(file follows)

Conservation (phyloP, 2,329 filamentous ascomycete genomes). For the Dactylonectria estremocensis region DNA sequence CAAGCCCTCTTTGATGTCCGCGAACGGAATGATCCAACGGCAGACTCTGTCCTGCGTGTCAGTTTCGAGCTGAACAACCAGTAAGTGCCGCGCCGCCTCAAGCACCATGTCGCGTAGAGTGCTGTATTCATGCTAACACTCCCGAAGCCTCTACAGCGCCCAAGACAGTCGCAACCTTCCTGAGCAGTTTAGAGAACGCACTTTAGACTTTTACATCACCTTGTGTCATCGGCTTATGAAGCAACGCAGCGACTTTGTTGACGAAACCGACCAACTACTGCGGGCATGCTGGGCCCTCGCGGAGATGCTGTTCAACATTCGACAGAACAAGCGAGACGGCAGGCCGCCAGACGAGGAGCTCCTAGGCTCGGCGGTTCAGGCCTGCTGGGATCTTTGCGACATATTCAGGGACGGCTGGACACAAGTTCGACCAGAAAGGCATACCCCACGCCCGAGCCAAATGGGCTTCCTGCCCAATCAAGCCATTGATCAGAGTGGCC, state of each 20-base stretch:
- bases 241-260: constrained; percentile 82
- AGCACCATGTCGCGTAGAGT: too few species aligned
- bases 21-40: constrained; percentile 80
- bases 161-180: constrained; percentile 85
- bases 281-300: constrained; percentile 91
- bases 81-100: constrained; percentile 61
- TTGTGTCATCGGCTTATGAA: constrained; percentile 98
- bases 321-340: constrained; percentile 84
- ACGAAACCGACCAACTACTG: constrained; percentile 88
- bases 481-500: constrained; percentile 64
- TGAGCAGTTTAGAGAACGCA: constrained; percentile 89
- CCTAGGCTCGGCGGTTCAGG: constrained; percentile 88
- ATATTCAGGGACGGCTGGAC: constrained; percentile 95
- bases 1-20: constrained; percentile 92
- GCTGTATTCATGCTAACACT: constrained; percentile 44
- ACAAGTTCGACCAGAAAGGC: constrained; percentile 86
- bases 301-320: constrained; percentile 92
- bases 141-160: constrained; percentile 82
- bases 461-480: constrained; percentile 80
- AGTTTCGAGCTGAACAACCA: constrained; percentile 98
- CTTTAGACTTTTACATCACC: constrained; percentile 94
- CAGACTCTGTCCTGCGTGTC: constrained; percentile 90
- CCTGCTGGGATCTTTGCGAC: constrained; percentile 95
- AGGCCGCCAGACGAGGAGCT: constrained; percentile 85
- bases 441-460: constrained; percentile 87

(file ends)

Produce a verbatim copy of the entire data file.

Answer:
Conservation (phyloP, 2,329 filamentous ascomycete genomes). For the Dactylonectria estremocensis region DNA sequence CAAGCCCTCTTTGATGTCCGCGAACGGAATGATCCAACGGCAGACTCTGTCCTGCGTGTCAGTTTCGAGCTGAACAACCAGTAAGTGCCGCGCCGCCTCAAGCACCATGTCGCGTAGAGTGCTGTATTCATGCTAACACTCCCGAAGCCTCTACAGCGCCCAAGACAGTCGCAACCTTCCTGAGCAGTTTAGAGAACGCACTTTAGACTTTTACATCACCTTGTGTCATCGGCTTATGAAGCAACGCAGCGACTTTGTTGACGAAACCGACCAACTACTGCGGGCATGCTGGGCCCTCGCGGAGATGCTGTTCAACATTCGACAGAACAAGCGAGACGGCAGGCCGCCAGACGAGGAGCTCCTAGGCTCGGCGGTTCAGGCCTGCTGGGATCTTTGCGACATATTCAGGGACGGCTGGACACAAGTTCGACCAGAAAGGCATACCCCACGCCCGAGCCAAATGGGCTTCCTGCCCAATCAAGCCATTGATCAGAGTGGCC, state of each 20-base stretch:
- bases 241-260: constrained; percentile 82
- AGCACCATGTCGCGTAGAGT: too few species aligned
- bases 21-40: constrained; percentile 80
- bases 161-180: constrained; percentile 85
- bases 281-300: constrained; percentile 91
- bases 81-100: constrained; percentile 61
- TTGTGTCATCGGCTTATGAA: constrained; percentile 98
- bases 321-340: constrained; percentile 84
- ACGAAACCGACCAACTACTG: constrained; percentile 88
- bases 481-500: constrained; percentile 64
- TGAGCAGTTTAGAGAACGCA: constrained; percentile 89
- CCTAGGCTCGGCGGTTCAGG: constrained; percentile 88
- ATATTCAGGGACGGCTGGAC: constrained; percentile 95
- bases 1-20: constrained; percentile 92
- GCTGTATTCATGCTAACACT: constrained; percentile 44
- ACAAGTTCGACCAGAAAGGC: constrained; percentile 86
- bases 301-320: constrained; percentile 92
- bases 141-160: constrained; percentile 82
- bases 461-480: constrained; percentile 80
- AGTTTCGAGCTGAACAACCA: constrained; percentile 98
- CTTTAGACTTTTACATCACC: constrained; percentile 94
- CAGACTCTGTCCTGCGTGTC: constrained; percentile 90
- CCTGCTGGGATCTTTGCGAC: constrained; percentile 95
- AGGCCGCCAGACGAGGAGCT: constrained; percentile 85
- bases 441-460: constrained; percentile 87